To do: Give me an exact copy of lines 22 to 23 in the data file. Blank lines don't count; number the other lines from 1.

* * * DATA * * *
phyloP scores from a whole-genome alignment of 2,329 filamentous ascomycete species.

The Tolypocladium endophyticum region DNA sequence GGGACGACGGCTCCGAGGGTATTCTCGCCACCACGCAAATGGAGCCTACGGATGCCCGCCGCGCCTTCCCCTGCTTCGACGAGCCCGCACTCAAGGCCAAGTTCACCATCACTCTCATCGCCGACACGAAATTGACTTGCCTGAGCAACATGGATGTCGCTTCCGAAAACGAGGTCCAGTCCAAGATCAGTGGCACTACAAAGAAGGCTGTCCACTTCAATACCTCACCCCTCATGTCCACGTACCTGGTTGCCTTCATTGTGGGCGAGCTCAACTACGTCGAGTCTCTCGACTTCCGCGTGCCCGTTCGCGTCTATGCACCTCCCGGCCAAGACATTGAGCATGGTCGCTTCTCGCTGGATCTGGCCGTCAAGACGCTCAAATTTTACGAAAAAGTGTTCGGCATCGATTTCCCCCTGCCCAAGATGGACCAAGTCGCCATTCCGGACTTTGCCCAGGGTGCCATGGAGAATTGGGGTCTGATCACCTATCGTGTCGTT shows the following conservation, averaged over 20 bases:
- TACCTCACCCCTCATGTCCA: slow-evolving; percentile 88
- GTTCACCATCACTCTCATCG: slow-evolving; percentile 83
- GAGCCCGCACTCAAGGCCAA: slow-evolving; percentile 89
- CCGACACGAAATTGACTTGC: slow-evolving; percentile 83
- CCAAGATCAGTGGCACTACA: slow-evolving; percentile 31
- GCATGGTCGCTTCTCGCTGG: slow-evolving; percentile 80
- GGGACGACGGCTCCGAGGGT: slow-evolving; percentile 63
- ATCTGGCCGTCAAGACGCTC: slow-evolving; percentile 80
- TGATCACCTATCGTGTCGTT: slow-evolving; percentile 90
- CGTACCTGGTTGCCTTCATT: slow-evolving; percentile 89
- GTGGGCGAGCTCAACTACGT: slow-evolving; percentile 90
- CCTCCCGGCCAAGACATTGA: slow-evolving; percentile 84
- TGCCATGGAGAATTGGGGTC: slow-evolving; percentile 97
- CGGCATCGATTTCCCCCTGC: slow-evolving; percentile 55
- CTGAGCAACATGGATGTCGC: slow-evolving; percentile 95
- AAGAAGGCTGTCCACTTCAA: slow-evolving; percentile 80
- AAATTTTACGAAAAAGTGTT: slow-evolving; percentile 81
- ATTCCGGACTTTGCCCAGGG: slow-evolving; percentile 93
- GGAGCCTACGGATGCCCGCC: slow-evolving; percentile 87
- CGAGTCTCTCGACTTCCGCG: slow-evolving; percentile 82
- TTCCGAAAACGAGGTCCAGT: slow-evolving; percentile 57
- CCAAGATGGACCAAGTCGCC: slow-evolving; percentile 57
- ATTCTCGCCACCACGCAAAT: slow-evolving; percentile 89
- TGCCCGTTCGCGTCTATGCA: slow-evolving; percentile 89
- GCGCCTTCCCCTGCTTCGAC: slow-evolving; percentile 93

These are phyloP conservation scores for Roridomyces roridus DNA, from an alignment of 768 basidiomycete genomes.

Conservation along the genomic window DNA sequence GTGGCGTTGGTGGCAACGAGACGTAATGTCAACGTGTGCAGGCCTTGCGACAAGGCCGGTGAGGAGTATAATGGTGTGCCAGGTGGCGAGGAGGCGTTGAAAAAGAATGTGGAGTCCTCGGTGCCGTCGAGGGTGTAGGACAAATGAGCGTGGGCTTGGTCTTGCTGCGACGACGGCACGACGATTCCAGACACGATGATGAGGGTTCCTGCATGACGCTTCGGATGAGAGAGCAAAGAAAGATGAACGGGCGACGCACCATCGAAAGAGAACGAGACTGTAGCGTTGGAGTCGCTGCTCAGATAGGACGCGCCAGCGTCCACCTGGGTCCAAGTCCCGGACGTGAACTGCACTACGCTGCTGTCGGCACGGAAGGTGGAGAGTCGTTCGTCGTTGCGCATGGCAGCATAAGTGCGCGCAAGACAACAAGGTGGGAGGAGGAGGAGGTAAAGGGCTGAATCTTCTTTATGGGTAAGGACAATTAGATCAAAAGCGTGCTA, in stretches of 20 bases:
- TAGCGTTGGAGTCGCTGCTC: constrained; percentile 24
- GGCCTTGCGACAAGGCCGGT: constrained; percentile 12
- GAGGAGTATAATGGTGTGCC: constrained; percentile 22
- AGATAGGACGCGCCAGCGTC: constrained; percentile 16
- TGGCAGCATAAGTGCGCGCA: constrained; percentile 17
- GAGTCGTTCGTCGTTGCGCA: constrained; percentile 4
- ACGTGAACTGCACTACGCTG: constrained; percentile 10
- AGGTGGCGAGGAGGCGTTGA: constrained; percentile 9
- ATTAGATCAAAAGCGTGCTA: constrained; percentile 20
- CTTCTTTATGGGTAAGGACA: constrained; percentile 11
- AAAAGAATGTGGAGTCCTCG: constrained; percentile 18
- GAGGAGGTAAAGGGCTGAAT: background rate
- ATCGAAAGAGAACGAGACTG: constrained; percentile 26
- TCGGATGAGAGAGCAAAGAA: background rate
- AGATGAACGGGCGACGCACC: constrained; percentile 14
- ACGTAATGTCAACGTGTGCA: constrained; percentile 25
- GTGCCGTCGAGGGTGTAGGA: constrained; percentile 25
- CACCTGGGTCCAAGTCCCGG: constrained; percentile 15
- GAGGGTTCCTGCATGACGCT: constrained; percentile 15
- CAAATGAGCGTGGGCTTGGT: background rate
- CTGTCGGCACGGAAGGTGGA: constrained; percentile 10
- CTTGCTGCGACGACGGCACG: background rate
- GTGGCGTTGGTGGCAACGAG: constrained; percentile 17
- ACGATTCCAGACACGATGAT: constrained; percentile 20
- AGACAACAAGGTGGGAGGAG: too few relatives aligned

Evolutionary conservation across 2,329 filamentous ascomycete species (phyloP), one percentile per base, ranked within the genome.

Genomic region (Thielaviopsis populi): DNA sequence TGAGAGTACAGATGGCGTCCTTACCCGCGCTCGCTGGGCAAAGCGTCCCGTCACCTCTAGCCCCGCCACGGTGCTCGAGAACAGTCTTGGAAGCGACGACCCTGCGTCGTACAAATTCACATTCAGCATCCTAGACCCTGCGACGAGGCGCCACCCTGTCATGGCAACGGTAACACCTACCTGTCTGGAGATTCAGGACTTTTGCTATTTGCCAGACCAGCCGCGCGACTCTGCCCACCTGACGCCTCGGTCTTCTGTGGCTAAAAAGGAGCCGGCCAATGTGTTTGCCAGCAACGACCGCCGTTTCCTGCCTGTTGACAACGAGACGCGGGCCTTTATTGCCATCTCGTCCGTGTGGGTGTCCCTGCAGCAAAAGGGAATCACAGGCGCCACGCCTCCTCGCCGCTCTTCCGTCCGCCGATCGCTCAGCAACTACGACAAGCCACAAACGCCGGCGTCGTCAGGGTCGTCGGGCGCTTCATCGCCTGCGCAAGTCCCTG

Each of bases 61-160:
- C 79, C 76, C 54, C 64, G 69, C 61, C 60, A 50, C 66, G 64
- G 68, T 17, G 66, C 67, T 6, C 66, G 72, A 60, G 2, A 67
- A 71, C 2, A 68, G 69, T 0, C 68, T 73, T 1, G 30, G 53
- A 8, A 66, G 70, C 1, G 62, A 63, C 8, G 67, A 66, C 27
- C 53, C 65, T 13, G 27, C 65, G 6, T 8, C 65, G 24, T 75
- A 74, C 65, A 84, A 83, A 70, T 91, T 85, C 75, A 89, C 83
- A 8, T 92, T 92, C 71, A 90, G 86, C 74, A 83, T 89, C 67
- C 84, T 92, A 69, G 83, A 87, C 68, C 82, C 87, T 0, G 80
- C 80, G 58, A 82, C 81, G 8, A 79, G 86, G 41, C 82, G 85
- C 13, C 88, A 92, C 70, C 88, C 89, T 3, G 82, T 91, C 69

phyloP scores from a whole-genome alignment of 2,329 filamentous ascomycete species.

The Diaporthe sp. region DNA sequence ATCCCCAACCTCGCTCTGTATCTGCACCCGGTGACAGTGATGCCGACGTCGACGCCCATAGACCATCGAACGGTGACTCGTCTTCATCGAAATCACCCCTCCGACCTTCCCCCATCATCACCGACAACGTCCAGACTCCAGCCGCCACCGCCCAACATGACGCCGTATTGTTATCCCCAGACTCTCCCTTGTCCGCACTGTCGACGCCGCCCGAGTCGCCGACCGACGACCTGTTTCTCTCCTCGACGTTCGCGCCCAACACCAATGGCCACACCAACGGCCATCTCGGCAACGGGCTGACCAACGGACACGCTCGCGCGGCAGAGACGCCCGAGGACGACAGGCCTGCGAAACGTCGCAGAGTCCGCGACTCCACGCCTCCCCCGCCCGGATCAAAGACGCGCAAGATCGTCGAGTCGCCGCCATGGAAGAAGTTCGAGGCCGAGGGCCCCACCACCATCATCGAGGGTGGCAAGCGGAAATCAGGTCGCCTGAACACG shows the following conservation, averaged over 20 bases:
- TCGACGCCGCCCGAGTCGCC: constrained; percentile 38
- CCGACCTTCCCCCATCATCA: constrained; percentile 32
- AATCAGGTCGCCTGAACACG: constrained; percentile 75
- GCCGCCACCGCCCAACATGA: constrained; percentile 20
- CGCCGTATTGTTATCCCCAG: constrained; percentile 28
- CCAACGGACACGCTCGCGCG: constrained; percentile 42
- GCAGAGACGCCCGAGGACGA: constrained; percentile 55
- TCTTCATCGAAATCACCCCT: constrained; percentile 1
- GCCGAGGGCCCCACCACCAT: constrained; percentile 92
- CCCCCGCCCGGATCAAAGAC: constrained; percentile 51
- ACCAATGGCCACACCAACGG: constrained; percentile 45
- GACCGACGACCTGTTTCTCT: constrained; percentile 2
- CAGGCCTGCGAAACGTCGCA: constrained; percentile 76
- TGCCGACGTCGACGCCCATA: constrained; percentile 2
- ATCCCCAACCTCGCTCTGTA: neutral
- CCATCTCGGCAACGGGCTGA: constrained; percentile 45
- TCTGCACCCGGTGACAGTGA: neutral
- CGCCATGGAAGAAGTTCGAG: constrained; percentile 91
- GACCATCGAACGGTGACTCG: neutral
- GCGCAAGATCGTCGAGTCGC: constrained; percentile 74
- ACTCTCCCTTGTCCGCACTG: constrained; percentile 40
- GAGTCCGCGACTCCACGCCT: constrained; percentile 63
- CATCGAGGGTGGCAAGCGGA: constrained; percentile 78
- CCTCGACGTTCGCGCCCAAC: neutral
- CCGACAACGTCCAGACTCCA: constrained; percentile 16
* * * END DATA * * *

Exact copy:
- CGAGTCTCTCGACTTCCGCG: slow-evolving; percentile 82
- TTCCGAAAACGAGGTCCAGT: slow-evolving; percentile 57